Back in 2004, three years before the iPhone drew lines around the block, a flip phone from Motorola revolutionized cell phone design, attracting plenty of fans of its own. The Motorola Razr V3 wasn't just a lifeline, it became a lifestyle.
By themselves, the V3's features weren't especially noteworthy, but they were packed in an sexy, incredibly thin profile that the world had never seen. It was a fashion statement and a status symbol and it was oh so satisfying to both flip it open and slip it into your jean pocket. It became an icon.
In the years since its introduction, some people's affection for the Razr hasn't waned, and the idea of a new Razr may be more than wishful thinking. Rumors are swirling after the Dutch blog MobielKopen spotted a Motorola patent for a foldable Android smartphone and concept videos of reimagined Razrs surfaced on YouTube garnering millions of views.
Despite all the continued fascination with the Razr, Paul Pierce is incredibly humble about his contributions in creating one of the most beloved tech gadgets ever. He, along with another designer, is responsible for the original Razr's industrial design.
"I don't typically tell people I was a part of that. You know, my mother likes to tell people I was a part of that team," Pierce chuckles. "It was intended to be a relatively low-volume, high-price product that we thought might somewhat limit the audience that it would get to. But once it hit, once we saw the reaction, you know, it became something that people had to have it. We all knew it was going to be incredibly successful. But, none of us probably understood exactly how iconic it was going to be."
We meet Pierce at Motorola headquarters in Chicago, where he still works as a distinguished designer overseeing a team focused on innovation and future products.
Laid out in front of us are more than a dozen versions of Razr phones, including the popular Maria Sharapova hot pink, the gold Dolce and Gabbana, the tattoo-inspired design by artist Ami James and one specifically created for the Korean market.
Pierce says a new chipset architecture was the real breakthrough in 2003 that enabled the incredible thinness.
"I have a circuit board. I stack that on top of my battery and I get to a product overall thickness," Pierce explains. "This chipset allowed us to get the circuit board and the battery into the same plane. So instantly we lopped off a big portion of the thickness of the overall device. So this was clearly a breakthrough that we saw an opportunity to take advantage of and focus on developing something really unique."
With most phones at the time measuring about 20 millimeters thick, the team's goal was to slash the thickness in half while not compromising the quality of the calls and other functions. That desire lead to an iconic design element of the Razr: the chin bump. Though at the time Pierce wasn't a fan.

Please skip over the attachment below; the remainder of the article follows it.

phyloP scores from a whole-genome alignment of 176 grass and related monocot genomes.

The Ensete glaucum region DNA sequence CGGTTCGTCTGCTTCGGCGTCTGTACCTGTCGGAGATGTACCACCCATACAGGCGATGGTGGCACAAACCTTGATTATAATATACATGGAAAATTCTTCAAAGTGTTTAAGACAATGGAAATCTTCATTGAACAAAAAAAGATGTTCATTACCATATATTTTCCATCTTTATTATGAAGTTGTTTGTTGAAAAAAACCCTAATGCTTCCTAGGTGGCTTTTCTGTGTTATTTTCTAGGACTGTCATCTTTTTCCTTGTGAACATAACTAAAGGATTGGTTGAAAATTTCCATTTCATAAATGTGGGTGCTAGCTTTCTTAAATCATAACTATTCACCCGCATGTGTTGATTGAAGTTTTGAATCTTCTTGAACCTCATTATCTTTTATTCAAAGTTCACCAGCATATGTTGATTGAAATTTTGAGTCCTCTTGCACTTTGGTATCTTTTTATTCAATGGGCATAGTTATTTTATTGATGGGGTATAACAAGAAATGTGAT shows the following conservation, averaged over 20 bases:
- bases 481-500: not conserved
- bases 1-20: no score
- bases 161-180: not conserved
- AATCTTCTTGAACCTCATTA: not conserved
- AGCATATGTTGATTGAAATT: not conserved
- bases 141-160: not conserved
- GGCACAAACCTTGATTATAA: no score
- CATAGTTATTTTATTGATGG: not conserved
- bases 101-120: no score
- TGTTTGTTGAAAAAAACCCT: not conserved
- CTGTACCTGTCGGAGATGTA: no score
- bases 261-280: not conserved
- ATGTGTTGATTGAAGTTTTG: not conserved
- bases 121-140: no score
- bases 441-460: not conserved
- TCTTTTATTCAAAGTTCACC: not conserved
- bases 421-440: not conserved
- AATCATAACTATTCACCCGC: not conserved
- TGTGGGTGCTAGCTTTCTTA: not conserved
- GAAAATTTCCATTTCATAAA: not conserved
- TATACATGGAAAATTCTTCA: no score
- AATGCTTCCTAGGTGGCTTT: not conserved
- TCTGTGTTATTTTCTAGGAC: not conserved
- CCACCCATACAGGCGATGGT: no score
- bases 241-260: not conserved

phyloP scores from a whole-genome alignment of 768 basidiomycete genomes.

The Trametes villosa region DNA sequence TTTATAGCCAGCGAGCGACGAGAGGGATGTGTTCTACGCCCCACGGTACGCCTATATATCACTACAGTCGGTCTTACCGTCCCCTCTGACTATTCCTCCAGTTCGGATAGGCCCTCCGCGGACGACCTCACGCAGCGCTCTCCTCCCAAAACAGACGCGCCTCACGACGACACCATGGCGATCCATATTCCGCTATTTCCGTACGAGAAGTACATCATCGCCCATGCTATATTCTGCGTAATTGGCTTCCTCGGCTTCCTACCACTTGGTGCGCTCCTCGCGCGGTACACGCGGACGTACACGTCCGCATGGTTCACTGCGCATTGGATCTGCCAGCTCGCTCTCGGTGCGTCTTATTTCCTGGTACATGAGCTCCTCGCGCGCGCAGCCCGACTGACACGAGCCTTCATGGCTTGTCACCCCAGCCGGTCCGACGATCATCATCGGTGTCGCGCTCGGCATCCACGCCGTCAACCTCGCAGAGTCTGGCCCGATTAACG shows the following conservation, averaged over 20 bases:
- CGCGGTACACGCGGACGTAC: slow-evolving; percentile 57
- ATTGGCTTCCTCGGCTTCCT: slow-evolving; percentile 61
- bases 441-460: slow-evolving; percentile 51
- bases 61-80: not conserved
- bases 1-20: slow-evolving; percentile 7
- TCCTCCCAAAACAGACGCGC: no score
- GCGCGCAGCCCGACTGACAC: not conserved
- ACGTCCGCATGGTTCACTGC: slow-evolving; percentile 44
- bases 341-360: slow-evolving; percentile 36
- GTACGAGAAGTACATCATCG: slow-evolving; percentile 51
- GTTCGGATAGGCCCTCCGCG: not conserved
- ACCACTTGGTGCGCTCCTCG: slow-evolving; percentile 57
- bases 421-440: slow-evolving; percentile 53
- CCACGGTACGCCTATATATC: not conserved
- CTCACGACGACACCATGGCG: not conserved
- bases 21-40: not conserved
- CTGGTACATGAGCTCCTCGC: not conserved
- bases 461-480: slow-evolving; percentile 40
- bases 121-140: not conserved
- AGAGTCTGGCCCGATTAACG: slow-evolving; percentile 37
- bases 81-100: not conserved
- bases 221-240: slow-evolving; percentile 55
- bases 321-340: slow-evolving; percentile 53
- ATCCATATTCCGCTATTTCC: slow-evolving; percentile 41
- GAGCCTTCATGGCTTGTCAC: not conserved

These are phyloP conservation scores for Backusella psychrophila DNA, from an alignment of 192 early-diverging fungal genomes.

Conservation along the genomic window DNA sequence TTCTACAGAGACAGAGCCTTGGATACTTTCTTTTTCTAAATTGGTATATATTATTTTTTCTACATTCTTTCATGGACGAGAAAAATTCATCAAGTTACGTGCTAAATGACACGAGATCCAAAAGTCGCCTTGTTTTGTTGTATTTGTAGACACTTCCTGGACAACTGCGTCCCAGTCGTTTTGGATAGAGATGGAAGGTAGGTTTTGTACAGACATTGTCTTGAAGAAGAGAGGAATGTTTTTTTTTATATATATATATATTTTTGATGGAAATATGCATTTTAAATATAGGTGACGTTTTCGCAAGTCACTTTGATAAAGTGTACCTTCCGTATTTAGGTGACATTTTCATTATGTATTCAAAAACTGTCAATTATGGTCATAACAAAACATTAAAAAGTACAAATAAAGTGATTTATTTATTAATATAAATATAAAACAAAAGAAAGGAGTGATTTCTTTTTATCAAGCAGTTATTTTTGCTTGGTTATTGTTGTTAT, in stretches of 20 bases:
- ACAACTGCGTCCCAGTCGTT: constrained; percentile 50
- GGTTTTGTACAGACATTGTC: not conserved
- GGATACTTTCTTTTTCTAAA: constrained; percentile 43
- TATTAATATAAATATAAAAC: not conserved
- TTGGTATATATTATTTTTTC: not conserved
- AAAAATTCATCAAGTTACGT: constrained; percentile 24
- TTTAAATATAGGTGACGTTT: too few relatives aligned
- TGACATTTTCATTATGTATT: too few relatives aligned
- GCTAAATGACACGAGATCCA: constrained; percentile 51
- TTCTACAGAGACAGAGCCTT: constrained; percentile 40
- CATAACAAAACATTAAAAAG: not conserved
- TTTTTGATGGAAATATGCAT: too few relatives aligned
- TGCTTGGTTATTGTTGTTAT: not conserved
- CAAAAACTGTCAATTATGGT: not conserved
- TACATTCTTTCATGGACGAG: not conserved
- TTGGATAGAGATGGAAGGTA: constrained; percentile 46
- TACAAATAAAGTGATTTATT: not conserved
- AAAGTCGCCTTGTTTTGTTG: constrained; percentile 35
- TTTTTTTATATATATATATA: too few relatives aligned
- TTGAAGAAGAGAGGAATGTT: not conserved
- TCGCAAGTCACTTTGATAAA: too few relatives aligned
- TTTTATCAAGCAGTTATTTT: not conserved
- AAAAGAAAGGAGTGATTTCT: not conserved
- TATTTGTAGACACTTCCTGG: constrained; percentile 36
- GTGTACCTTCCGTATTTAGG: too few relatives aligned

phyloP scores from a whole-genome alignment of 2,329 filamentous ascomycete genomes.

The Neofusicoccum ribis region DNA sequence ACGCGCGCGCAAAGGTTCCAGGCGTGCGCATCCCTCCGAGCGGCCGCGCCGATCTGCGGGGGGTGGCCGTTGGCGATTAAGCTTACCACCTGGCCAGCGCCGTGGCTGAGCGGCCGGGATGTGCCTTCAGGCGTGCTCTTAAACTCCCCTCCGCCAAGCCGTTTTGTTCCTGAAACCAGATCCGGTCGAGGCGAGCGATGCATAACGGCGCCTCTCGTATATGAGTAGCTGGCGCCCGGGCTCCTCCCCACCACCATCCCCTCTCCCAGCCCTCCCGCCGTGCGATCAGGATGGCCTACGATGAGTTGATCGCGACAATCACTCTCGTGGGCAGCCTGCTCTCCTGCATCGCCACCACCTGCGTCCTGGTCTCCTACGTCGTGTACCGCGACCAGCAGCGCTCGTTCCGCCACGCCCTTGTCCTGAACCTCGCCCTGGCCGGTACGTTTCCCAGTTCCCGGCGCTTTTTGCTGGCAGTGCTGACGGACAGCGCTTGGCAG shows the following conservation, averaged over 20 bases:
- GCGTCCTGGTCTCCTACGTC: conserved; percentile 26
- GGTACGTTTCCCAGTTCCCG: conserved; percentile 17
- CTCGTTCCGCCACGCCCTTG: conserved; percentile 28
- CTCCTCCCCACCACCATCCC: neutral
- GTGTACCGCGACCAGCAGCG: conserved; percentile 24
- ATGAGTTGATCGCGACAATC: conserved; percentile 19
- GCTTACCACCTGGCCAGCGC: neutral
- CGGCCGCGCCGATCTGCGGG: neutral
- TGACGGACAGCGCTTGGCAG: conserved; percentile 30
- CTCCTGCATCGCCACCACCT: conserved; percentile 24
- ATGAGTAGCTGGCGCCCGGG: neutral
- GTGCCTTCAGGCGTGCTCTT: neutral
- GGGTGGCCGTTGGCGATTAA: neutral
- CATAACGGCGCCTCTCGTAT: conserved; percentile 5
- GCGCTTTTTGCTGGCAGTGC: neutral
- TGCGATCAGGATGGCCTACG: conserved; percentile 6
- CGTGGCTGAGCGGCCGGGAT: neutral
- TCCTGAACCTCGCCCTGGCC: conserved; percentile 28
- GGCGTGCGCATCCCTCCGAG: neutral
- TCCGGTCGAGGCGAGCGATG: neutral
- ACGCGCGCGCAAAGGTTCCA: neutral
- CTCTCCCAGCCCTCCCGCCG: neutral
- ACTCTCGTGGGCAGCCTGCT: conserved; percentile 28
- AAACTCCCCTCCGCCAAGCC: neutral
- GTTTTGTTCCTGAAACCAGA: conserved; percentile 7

"When I tell people the story, they're surprised somewhat. But I'll be honest, from within design we really didn't like the chin when we first saw it," he confesses. "But one of the things that really got us into the right spot on that was this idea of no compromise. The antenna is on the lower portion of Razor, what we call the chin, which was very different than the rest of the market at the time. What that enabled was fundamentally just better calling. We got the antenna further away from the user's head, it allowed us to do things to just get better performance."
Past function, the designers focused on inspiring an emotional connection and tapped into the keyboard.
"First time a person would open up the Razr, they would just be fundamentally surprised. They had never seen a metal keypad, and they'd never seen a metal keypad with this level of finish. It was something truly breakthrough. You added to that, the idea of the lighting, a very uniform lighting. The work that went into that was significant."
Pierce brings with him several plastic bags filled with old parts and prototypes and shows us the different keyboard designs they were considering and what was finally selected.
"Engineers initially came to us with first thoughts on what was basically a microwave keyboard. We didn't love the look of it," Pierce recalls. "I had remembered very clearly the idea of what we called an eraser shield, which was a very thin piece of metal that had cutouts in it that allowed you to just erase part of your line. We grabbed that as a prototype to say this might work as a keypad. It was very thin, which we needed. It was structurally rigid, which we needed."
Pierce still scrutinizes little details Razr owners may have never notice or considered, like the raised logo.
"It was something we pushed hard to get into that, stamped into of the form and then diamond cut," Pierce reminisces, noting that people were concerned the raise metal would scratch furniture. "Well, we figured out the trade-off was worth it to get the kind of tactile quality you can feel. And people knew that it was real metal versus something that was plastic."
So what about the buzz about resurrecting the Razr flip phone? Pierce says it'll take another breakthrough.
"I think people are kind of yearning for and remembering back to that Razr -- when it flipped open, and the sound of that, the feel of that. Where is that today? And it seems like an opportunity," Pierce explained. "So we're trying to understand what we can do to revive some of that but it's got to be done in a way that fundamentally delivers on incredible experience. It can't be done just for a gimmick or something of that nature. We've got to figure out how to deliver a breakthrough."
Foldable phones with bendable screens may just be that breakthrough.